Thank You, Niko – The Chronicle – Duke Chronicle


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As we approach Thanksgiving, I am reminded of the old gospel song that says, “Every day is a day of thanksgiving!”, so today I want to give thanks to God for what I have learned from my dog Niko. I can’t believe that I’m actually writing this—the dean of Duke University Chapel is reflecting on not some theological or religious treatise but instead his dog!
My seven-year-old, nine-pound Shih Tzu, Niko, came into my family’s life seven years ago. My son really wanted a dog, and maybe deep down I did too. I grew up with cats, so a dog was a new creature for me to have in my home, but through having Niko I’ve learned a lot—or at least been reminded of some important lessons.
First, I walk Niko every morning. And of course, I have a little bag with me. I use it to clean up after him. When I bend down, I’m reminded that life is full of experiences of cleaning up messes. I also am reminded—as I bend down as the “clean-up crew” and touch the ground—that I’m from the ground, the earth, as a human being. It reminds me to stay humble and not celebrate hubris. Thank you, Niko, for reminding me of the path of humility.
Second, it seems as if Niko always wants to play. Often, when I arrive home, he runs feverishly to grab a toy and brings it to me in order to play. He doesn’t care what kind of day I’ve had or what emails I need to send. Niko just wants to have fun! His behavior tells me not to be so serious all the time. He reveals that there is always a time to delight in life and in one another. There is a time to mourn, but Niko surely teaches that there is also a time to celebrate, dance, jump, and laugh. Thank you, Niko, for reminding me of the importance of play.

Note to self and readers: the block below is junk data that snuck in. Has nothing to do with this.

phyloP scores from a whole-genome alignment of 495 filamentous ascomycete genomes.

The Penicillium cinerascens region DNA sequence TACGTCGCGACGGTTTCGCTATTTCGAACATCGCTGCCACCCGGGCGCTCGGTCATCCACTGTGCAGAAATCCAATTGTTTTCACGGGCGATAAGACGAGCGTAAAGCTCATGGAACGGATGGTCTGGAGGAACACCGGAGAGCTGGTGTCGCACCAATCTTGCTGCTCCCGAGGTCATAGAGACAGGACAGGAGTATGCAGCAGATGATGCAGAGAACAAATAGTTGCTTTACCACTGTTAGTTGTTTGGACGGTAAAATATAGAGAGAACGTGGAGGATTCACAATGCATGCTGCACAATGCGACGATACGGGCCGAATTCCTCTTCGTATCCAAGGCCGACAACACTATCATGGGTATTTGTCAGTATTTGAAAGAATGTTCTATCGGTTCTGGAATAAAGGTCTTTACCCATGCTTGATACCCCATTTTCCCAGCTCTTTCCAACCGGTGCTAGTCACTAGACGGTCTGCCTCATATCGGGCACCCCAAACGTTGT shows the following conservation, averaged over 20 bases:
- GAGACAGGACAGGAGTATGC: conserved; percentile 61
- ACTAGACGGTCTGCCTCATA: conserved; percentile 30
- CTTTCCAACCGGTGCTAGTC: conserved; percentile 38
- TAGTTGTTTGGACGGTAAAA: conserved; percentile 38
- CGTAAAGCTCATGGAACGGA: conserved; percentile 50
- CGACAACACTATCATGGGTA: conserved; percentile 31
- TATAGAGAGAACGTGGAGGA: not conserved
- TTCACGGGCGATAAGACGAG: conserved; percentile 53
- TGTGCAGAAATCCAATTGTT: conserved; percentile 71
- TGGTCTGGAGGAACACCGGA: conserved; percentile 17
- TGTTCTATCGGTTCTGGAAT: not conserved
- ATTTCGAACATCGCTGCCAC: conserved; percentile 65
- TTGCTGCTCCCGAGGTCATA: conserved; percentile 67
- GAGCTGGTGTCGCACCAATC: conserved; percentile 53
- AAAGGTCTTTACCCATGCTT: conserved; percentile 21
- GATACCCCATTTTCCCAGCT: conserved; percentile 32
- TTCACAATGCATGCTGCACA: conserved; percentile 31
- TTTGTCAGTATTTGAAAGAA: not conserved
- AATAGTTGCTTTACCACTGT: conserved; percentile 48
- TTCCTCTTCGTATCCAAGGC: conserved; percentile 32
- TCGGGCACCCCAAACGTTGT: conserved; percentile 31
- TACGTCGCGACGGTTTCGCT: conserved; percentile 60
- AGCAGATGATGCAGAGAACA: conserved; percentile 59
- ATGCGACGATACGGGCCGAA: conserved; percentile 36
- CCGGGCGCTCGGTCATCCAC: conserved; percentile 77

Third, little Niko shows me unconditional love. He gives the best and wildest joyous greetings when I arrive home every day. He puts his paws on my leg as I bend over to pet him, and sometimes, he just wants to lick me lovingly. There are also moments when I’m sitting at my home office desk and he comes right up to my chair to sit beside me; recently, I’ve seen him lying there even if I’m not sitting there. Even when I broke my leg and was using a walker, there was Niko following my every move as if he were protecting me from falling. He’s a faithful companion, and I am reminded through him that we all want to be loved and love. Thank you, Niko, for reminding me about unconditional love.
Many of my moments with Niko have been sweet or playful, but I have also witnessed how dogs can be practical, even essential for people.
I once taught a seminary student named Laura who came to class with a seeing-eye dog named Jira. Laura was not born blind but due to a degenerative condition, she gradually lost her eyesight. When she reached the point where she couldn’t really see on her own, her family decided it was time to get a guide dog. When they went to pick up the new dog, Laura kneeled down to meet Jira. When Jira reached her, this dog began to lick Laura’s eyes as if to say, “I’m going to be your eyes.” Jira knew exactly what Laura needed. Thank God for Jira.
Creatures like Jira and Niko teach us unknowingly if we are observant students. Like Sojourner Truth who purportedly said that she didn’t read such small things like letters but rather read nations, we can read more than books. We can read people and situations and the environment and animals. What can creatures teach you about life?
For me, when I walk outside with Niko I am reminded of our call to care for the whole creation, but I’m also realizing how the created order (including dogs) is a part of divine care for me.
The Rev. Dr. Luke A. Powery is Dean of Duke University Chapel. His column runs on alternate Mondays.
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